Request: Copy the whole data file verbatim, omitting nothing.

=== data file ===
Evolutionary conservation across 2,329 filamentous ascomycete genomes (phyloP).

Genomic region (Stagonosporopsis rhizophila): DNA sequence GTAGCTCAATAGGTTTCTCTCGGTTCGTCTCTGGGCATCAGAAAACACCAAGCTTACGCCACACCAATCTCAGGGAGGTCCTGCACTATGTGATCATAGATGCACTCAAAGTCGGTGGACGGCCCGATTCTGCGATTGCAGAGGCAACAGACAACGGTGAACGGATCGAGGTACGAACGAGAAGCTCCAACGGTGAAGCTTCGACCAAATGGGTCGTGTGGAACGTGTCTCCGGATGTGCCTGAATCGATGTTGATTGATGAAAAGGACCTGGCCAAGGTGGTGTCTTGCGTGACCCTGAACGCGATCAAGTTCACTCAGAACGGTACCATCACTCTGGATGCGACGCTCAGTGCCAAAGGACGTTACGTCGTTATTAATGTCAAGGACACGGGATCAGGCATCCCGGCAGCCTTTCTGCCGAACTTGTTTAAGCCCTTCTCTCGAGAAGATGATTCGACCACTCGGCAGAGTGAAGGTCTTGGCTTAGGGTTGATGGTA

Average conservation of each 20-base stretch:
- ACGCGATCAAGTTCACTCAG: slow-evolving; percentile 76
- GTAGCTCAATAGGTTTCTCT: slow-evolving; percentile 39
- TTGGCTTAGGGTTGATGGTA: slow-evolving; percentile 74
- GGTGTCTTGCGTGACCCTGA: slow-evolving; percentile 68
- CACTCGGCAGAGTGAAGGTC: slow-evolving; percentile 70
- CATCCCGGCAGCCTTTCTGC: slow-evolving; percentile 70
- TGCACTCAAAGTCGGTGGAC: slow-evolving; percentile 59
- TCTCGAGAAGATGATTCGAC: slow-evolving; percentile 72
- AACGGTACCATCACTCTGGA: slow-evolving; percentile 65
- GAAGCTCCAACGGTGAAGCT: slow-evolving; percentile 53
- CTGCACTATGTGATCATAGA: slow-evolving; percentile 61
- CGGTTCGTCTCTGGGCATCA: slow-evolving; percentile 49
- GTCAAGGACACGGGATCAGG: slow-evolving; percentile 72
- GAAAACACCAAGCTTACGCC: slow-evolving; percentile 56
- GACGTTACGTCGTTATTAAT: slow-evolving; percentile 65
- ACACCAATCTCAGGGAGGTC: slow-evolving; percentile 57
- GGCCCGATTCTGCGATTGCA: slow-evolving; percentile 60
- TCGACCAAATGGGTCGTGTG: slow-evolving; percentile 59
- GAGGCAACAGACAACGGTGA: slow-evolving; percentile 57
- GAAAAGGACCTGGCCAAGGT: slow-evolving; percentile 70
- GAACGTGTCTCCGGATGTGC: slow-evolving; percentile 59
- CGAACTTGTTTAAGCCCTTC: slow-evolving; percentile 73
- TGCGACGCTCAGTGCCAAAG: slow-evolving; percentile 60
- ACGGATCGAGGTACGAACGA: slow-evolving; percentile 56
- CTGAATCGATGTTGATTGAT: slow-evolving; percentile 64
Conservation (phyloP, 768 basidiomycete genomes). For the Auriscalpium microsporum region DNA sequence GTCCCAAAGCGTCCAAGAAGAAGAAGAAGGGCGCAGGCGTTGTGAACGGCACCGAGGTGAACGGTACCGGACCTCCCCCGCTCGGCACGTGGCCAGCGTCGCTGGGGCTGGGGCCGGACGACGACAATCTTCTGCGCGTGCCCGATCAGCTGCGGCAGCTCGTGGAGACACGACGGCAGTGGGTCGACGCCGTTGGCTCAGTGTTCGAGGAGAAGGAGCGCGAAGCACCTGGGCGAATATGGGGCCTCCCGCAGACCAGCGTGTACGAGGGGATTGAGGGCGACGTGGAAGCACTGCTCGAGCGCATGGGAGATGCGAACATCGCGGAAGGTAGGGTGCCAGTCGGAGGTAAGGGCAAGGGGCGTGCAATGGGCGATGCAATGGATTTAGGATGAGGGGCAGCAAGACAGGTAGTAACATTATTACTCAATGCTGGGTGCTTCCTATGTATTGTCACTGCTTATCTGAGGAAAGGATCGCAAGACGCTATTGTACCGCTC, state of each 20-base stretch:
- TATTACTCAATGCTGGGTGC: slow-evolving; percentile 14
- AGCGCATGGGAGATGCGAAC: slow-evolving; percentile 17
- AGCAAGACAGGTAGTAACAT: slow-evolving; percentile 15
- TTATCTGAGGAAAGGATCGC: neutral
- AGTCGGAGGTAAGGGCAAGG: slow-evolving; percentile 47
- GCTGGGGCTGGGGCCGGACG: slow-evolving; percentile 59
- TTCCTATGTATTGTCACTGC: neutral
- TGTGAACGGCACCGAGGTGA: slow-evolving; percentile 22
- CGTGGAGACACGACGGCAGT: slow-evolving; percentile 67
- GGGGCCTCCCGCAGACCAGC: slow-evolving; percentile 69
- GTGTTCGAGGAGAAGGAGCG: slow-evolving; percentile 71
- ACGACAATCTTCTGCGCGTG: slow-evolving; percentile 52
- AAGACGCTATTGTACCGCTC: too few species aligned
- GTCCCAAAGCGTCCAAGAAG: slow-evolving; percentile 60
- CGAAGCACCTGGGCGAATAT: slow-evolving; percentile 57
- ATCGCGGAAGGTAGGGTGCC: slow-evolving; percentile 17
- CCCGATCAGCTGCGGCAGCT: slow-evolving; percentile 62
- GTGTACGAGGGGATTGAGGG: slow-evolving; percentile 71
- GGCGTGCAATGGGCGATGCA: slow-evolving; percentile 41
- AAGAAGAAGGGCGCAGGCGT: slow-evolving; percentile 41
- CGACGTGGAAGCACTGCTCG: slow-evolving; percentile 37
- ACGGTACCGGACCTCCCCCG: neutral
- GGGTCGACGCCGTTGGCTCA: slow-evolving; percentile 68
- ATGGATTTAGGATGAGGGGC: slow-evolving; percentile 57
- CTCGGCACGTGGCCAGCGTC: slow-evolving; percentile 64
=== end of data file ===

Evolutionary conservation across 2,329 filamentous ascomycete genomes (phyloP).

Genomic region (Stagonosporopsis rhizophila): DNA sequence GTAGCTCAATAGGTTTCTCTCGGTTCGTCTCTGGGCATCAGAAAACACCAAGCTTACGCCACACCAATCTCAGGGAGGTCCTGCACTATGTGATCATAGATGCACTCAAAGTCGGTGGACGGCCCGATTCTGCGATTGCAGAGGCAACAGACAACGGTGAACGGATCGAGGTACGAACGAGAAGCTCCAACGGTGAAGCTTCGACCAAATGGGTCGTGTGGAACGTGTCTCCGGATGTGCCTGAATCGATGTTGATTGATGAAAAGGACCTGGCCAAGGTGGTGTCTTGCGTGACCCTGAACGCGATCAAGTTCACTCAGAACGGTACCATCACTCTGGATGCGACGCTCAGTGCCAAAGGACGTTACGTCGTTATTAATGTCAAGGACACGGGATCAGGCATCCCGGCAGCCTTTCTGCCGAACTTGTTTAAGCCCTTCTCTCGAGAAGATGATTCGACCACTCGGCAGAGTGAAGGTCTTGGCTTAGGGTTGATGGTA

Average conservation of each 20-base stretch:
- ACGCGATCAAGTTCACTCAG: slow-evolving; percentile 76
- GTAGCTCAATAGGTTTCTCT: slow-evolving; percentile 39
- TTGGCTTAGGGTTGATGGTA: slow-evolving; percentile 74
- GGTGTCTTGCGTGACCCTGA: slow-evolving; percentile 68
- CACTCGGCAGAGTGAAGGTC: slow-evolving; percentile 70
- CATCCCGGCAGCCTTTCTGC: slow-evolving; percentile 70
- TGCACTCAAAGTCGGTGGAC: slow-evolving; percentile 59
- TCTCGAGAAGATGATTCGAC: slow-evolving; percentile 72
- AACGGTACCATCACTCTGGA: slow-evolving; percentile 65
- GAAGCTCCAACGGTGAAGCT: slow-evolving; percentile 53
- CTGCACTATGTGATCATAGA: slow-evolving; percentile 61
- CGGTTCGTCTCTGGGCATCA: slow-evolving; percentile 49
- GTCAAGGACACGGGATCAGG: slow-evolving; percentile 72
- GAAAACACCAAGCTTACGCC: slow-evolving; percentile 56
- GACGTTACGTCGTTATTAAT: slow-evolving; percentile 65
- ACACCAATCTCAGGGAGGTC: slow-evolving; percentile 57
- GGCCCGATTCTGCGATTGCA: slow-evolving; percentile 60
- TCGACCAAATGGGTCGTGTG: slow-evolving; percentile 59
- GAGGCAACAGACAACGGTGA: slow-evolving; percentile 57
- GAAAAGGACCTGGCCAAGGT: slow-evolving; percentile 70
- GAACGTGTCTCCGGATGTGC: slow-evolving; percentile 59
- CGAACTTGTTTAAGCCCTTC: slow-evolving; percentile 73
- TGCGACGCTCAGTGCCAAAG: slow-evolving; percentile 60
- ACGGATCGAGGTACGAACGA: slow-evolving; percentile 56
- CTGAATCGATGTTGATTGAT: slow-evolving; percentile 64
Conservation (phyloP, 768 basidiomycete genomes). For the Auriscalpium microsporum region DNA sequence GTCCCAAAGCGTCCAAGAAGAAGAAGAAGGGCGCAGGCGTTGTGAACGGCACCGAGGTGAACGGTACCGGACCTCCCCCGCTCGGCACGTGGCCAGCGTCGCTGGGGCTGGGGCCGGACGACGACAATCTTCTGCGCGTGCCCGATCAGCTGCGGCAGCTCGTGGAGACACGACGGCAGTGGGTCGACGCCGTTGGCTCAGTGTTCGAGGAGAAGGAGCGCGAAGCACCTGGGCGAATATGGGGCCTCCCGCAGACCAGCGTGTACGAGGGGATTGAGGGCGACGTGGAAGCACTGCTCGAGCGCATGGGAGATGCGAACATCGCGGAAGGTAGGGTGCCAGTCGGAGGTAAGGGCAAGGGGCGTGCAATGGGCGATGCAATGGATTTAGGATGAGGGGCAGCAAGACAGGTAGTAACATTATTACTCAATGCTGGGTGCTTCCTATGTATTGTCACTGCTTATCTGAGGAAAGGATCGCAAGACGCTATTGTACCGCTC, state of each 20-base stretch:
- TATTACTCAATGCTGGGTGC: slow-evolving; percentile 14
- AGCGCATGGGAGATGCGAAC: slow-evolving; percentile 17
- AGCAAGACAGGTAGTAACAT: slow-evolving; percentile 15
- TTATCTGAGGAAAGGATCGC: neutral
- AGTCGGAGGTAAGGGCAAGG: slow-evolving; percentile 47
- GCTGGGGCTGGGGCCGGACG: slow-evolving; percentile 59
- TTCCTATGTATTGTCACTGC: neutral
- TGTGAACGGCACCGAGGTGA: slow-evolving; percentile 22
- CGTGGAGACACGACGGCAGT: slow-evolving; percentile 67
- GGGGCCTCCCGCAGACCAGC: slow-evolving; percentile 69
- GTGTTCGAGGAGAAGGAGCG: slow-evolving; percentile 71
- ACGACAATCTTCTGCGCGTG: slow-evolving; percentile 52
- AAGACGCTATTGTACCGCTC: too few species aligned
- GTCCCAAAGCGTCCAAGAAG: slow-evolving; percentile 60
- CGAAGCACCTGGGCGAATAT: slow-evolving; percentile 57
- ATCGCGGAAGGTAGGGTGCC: slow-evolving; percentile 17
- CCCGATCAGCTGCGGCAGCT: slow-evolving; percentile 62
- GTGTACGAGGGGATTGAGGG: slow-evolving; percentile 71
- GGCGTGCAATGGGCGATGCA: slow-evolving; percentile 41
- AAGAAGAAGGGCGCAGGCGT: slow-evolving; percentile 41
- CGACGTGGAAGCACTGCTCG: slow-evolving; percentile 37
- ACGGTACCGGACCTCCCCCG: neutral
- GGGTCGACGCCGTTGGCTCA: slow-evolving; percentile 68
- ATGGATTTAGGATGAGGGGC: slow-evolving; percentile 57
- CTCGGCACGTGGCCAGCGTC: slow-evolving; percentile 64